The Day of the Girl proved to be a day of inspiration for parents and teenagers, men and women, and boys and girls. Two after-school events in the Centre for Dialogue at Byrne Creek Community School provided a forum for discussion among those concerned at the extreme gender stereotypes influencing young people today and professionals who are on the front lines with the effects of media and societal pressure for young people to conform to rigid beauty and behaviour standards.
The topic, hyper-masculinity and hyper-sexualization in the media and society and the negative impact of these, attracted parents with sons or daughters attending a Burnaby school, and high school students who registered through their schools or on the advice of their parents. The events were intended to move the conversation about gender equality and justice forward and to create a conversation for and about young people as they work to find a meaningful path for themselves.
100% of the audiences (of those supplying feedback) concluded that the information provided at the events was helpful, with 80% finding it extremely helpful. “It showed many different perspectives on the topics discussed and was catered towards girls and boys as well. The keynote speakers were all well chosen and were of different ages, genders, and occupations which meant many people were able to understand and relate to what was said.” one audience member noted.
This was the first time that Burnaby’s Global Learning Programs had partnered with a branch of the national organization, United Nations Association in Canada (UNAC), with support of AJC Media Group. UNAC’s mission is to elevate awareness of the issues of the United Nations, in particular with Canadian young people.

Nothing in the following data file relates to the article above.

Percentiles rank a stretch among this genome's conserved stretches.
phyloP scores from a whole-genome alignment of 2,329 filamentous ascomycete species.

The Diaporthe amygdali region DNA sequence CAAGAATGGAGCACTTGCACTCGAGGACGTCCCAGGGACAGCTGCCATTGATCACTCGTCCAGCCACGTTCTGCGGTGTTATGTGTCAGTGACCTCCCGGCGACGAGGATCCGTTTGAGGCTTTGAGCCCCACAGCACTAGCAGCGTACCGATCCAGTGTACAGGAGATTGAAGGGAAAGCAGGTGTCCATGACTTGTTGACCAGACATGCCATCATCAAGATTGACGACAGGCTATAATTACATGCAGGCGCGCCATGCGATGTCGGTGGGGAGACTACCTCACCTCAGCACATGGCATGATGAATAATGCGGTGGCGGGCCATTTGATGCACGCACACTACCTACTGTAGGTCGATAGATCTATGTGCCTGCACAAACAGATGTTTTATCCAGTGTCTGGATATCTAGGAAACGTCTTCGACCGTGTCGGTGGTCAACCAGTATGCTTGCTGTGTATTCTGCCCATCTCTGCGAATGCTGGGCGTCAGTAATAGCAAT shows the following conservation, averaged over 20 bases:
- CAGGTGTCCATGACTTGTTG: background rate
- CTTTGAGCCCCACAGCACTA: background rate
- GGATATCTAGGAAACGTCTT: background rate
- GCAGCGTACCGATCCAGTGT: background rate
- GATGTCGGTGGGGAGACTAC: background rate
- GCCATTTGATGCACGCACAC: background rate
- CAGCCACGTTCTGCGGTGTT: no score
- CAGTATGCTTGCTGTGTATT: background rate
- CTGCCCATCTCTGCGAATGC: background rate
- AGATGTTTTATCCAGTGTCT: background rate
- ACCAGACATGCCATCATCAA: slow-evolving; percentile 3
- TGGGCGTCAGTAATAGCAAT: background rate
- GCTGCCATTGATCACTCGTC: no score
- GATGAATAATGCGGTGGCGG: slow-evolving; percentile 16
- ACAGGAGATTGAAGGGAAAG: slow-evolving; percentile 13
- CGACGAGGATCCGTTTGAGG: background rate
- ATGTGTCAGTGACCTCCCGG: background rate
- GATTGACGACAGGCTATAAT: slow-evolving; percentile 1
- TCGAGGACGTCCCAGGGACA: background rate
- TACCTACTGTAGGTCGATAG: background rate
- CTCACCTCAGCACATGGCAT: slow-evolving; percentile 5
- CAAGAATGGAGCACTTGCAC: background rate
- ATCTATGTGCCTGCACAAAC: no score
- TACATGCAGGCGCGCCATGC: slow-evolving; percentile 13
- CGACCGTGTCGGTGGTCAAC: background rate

AJC Media Group secured two interviews in Metro Vancouver media for Greg Neumann, a department head in Burnaby and a co-president for UNAC Vancouver. He spoke with Roundhouse Radio about the Day of the Girl, in addition to CBC’s BC Almanac on the open line, with the youth panelist, Serene Mitchell.
Dawn Black generously donated her time as moderator of one panel event; she is an active grandmother with the Stephen Lewis Foundation and former Assistant Deputy Speaker of BC, among many other achievements.
“The panelists were very knowledgeable and had lots to talk about.” was one testimonial from the audiences. Gratitude is due to the panel members who over the two events included: Susan Murakami, Randy Paterson, Peggy Chen, Serene Mitchell, Barry Macdonald, and Jordan Pickell. All panel members are professionals and experts in related areas, and located in Metro Vancouver.
Credit is also due to Dr. Richard Price’s students from the Ethics and World Politics course at UBC who committed 25 hours each to the promotion and implementation of the event.
The purpose of the special focus created for the International Day of the Girl Child is to recognize girls’ human rights and the unique challenges girls face around the world, and to change this reality. Young girls continue to be a disadvantaged group around the world, excluded from many opportunities in society and denied economic and social rights.
At the same time, boys experience unique challenges associated with how the dominant ideals of masculinity structures their development and makes belonging and relationships more difficult. Transforming the ways boys become men is a key strategy in achieving gender justice, much as breaking the stereotypes of traditional gender roles of girls and women is a key strategy. Successful work with both boys and girls will bring the achievement of equality between the two genders as partners of development, human rights, humanitarian action and peace and security, and ultimately, the Sustainable Development Goals of the United Nations.